The NSA has denied the reports but its disproven denials have been so frequent that they appear to be part of the agency’s playbook.

The pundits commenting on this story all seem to ask the same question: is it really that wrong for a spy agency like NSA to use faulty and dangerous code to get information? The assumption is that this is some kind of spy trade-craft. The mistake was made by programmers, after all, so why not take advantage of it?

But the controversy raises a critical question: Just who is the NSA protecting?

The Internet is the most popular form of human communication world-wide. It was built and developed so that people could communicate. It wasn’t built so the government could steal our personal data. Governments are supposed to take care of us. In fact, ours charges us huge amounts of money through taxes to pay for a system dedicated to protecting what they call “national security”.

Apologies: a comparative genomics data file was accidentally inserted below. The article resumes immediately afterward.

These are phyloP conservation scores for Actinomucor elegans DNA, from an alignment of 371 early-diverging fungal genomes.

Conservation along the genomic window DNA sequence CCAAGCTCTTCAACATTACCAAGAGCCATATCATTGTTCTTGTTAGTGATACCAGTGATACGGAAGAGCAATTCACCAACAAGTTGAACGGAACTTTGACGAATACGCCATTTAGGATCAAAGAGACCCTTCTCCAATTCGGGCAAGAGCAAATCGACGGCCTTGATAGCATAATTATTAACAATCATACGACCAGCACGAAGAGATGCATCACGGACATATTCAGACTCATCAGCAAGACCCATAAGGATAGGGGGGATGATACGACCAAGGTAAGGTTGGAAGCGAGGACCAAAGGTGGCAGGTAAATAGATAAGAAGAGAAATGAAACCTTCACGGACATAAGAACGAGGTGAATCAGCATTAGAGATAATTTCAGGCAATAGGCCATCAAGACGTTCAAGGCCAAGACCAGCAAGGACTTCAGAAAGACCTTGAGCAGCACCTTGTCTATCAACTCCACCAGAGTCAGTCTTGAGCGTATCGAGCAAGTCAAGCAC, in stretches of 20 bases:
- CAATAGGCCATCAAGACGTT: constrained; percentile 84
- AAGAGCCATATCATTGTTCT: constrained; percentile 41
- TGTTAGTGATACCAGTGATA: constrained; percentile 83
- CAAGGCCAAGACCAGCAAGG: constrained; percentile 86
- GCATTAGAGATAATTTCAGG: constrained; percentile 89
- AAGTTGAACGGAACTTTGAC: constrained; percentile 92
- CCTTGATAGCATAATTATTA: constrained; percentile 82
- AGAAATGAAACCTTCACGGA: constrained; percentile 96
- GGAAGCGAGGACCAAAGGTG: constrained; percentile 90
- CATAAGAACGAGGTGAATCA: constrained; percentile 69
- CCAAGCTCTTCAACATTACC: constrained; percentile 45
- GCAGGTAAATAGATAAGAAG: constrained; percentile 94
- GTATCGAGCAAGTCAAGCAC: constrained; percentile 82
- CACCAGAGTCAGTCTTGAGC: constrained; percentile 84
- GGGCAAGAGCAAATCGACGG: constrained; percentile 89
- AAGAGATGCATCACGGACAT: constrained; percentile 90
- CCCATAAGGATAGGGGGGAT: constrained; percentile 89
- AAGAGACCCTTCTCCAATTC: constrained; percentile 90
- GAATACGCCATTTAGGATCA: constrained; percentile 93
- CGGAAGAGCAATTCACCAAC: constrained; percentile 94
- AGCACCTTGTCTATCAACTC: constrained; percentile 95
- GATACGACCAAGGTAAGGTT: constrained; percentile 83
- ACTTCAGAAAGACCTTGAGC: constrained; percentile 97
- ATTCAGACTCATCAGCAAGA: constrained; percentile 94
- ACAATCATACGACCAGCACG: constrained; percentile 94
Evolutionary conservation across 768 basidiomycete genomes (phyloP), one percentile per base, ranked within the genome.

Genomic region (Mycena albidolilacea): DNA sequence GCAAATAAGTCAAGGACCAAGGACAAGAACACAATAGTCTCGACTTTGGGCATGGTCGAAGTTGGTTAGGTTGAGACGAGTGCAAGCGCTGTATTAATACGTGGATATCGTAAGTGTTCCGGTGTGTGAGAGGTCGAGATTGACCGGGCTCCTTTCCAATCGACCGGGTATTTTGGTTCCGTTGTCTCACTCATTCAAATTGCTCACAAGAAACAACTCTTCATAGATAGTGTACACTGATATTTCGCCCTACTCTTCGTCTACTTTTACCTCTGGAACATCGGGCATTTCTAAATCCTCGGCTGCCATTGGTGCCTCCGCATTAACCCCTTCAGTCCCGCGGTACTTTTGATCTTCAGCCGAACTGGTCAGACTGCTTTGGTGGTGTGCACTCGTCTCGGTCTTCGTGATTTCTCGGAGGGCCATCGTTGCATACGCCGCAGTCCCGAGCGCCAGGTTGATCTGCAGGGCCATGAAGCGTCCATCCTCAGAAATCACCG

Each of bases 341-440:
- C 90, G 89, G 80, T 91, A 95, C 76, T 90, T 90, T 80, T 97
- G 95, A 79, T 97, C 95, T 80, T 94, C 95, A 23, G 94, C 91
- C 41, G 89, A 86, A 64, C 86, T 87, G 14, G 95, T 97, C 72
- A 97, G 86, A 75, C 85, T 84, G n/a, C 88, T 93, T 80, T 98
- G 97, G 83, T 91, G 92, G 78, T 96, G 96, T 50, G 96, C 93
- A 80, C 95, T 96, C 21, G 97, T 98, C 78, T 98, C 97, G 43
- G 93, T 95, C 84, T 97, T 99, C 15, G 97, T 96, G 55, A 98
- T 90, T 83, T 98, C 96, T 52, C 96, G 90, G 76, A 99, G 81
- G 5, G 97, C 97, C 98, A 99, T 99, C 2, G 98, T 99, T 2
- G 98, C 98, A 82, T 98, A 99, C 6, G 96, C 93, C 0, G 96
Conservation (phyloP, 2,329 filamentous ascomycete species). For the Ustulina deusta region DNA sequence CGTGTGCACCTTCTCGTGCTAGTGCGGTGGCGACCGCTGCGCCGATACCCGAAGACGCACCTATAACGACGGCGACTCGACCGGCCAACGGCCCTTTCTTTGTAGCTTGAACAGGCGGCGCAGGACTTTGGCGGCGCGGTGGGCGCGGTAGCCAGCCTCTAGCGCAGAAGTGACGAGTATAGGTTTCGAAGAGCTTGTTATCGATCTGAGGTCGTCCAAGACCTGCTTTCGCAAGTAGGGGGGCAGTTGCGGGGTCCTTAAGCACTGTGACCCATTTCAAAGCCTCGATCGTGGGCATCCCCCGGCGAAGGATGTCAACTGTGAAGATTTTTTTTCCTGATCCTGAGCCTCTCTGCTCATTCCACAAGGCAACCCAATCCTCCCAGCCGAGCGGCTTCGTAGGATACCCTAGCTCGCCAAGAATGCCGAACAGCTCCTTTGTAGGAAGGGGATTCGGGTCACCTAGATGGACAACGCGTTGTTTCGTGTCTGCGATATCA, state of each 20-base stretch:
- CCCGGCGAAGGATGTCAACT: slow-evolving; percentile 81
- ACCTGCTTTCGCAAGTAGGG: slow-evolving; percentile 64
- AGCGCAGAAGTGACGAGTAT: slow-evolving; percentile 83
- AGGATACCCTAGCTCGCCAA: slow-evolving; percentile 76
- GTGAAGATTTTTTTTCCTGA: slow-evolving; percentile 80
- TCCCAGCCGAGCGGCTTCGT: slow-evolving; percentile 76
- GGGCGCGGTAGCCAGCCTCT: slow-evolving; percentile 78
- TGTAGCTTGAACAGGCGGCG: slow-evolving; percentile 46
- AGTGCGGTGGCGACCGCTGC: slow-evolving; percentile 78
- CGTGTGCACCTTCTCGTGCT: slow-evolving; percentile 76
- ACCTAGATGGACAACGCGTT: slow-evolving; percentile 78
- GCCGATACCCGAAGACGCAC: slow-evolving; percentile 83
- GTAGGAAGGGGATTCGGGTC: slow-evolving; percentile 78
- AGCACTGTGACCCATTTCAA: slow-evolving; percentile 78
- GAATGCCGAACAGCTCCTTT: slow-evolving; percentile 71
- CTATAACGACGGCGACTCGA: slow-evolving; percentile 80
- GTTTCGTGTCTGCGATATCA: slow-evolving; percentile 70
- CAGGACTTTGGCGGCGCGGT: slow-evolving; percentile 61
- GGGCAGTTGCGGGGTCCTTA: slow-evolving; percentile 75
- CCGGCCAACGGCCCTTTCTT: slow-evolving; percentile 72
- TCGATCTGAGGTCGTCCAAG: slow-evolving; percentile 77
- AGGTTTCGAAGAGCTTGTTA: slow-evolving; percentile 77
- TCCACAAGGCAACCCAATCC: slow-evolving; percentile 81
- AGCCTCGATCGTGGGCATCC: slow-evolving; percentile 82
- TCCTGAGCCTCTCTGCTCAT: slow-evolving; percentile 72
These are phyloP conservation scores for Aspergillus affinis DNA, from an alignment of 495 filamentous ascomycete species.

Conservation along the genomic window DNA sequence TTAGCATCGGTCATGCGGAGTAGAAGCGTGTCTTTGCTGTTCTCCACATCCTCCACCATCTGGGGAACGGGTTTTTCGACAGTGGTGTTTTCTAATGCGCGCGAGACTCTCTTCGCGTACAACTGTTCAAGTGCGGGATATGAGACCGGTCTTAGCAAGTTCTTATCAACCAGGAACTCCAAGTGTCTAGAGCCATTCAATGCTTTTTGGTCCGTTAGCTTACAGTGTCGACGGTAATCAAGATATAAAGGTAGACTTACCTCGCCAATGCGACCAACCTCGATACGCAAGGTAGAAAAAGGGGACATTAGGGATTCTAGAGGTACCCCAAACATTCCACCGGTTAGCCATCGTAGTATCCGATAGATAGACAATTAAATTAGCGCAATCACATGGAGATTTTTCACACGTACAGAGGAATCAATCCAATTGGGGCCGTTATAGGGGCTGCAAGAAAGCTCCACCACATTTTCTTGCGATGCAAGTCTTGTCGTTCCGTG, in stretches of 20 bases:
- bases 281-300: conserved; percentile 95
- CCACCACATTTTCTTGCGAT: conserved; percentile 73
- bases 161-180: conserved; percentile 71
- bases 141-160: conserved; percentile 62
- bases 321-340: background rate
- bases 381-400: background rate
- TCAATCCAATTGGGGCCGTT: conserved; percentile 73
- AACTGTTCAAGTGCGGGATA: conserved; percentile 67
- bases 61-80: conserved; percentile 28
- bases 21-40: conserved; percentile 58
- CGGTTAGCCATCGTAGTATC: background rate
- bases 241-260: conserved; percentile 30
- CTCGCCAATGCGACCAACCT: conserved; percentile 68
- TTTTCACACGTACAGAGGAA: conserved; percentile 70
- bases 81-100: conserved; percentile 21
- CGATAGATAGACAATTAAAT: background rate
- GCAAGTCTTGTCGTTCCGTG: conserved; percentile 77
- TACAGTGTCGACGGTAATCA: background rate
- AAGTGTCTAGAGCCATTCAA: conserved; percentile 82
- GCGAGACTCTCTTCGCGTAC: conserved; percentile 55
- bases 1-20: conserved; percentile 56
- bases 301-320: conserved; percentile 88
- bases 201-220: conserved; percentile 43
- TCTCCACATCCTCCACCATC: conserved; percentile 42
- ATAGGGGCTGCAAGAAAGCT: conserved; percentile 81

So the question: Is security served when the NSA learns of a security bug that could be a disaster for most Americans and then not only keeps it secret from us but uses it to spy on us? In fact, the criminals who most aggressively exploited Heart Bleed seem to be the ones in the government and that is yet another reason to close off the exploit and protect yourself.

To wit…

Contact your provider (where you have your email or your website) and ask them whether they have upgraded openssl to the latest version. That closes off the vulnerability; Heart Bleed doesn’t work on the latest openssl version. So the only acceptable answer is “yes”. If they haven’t, you are still vulnerable and you should find another provider immediately. If they refuse to tell you, they are hiding something and you should leave.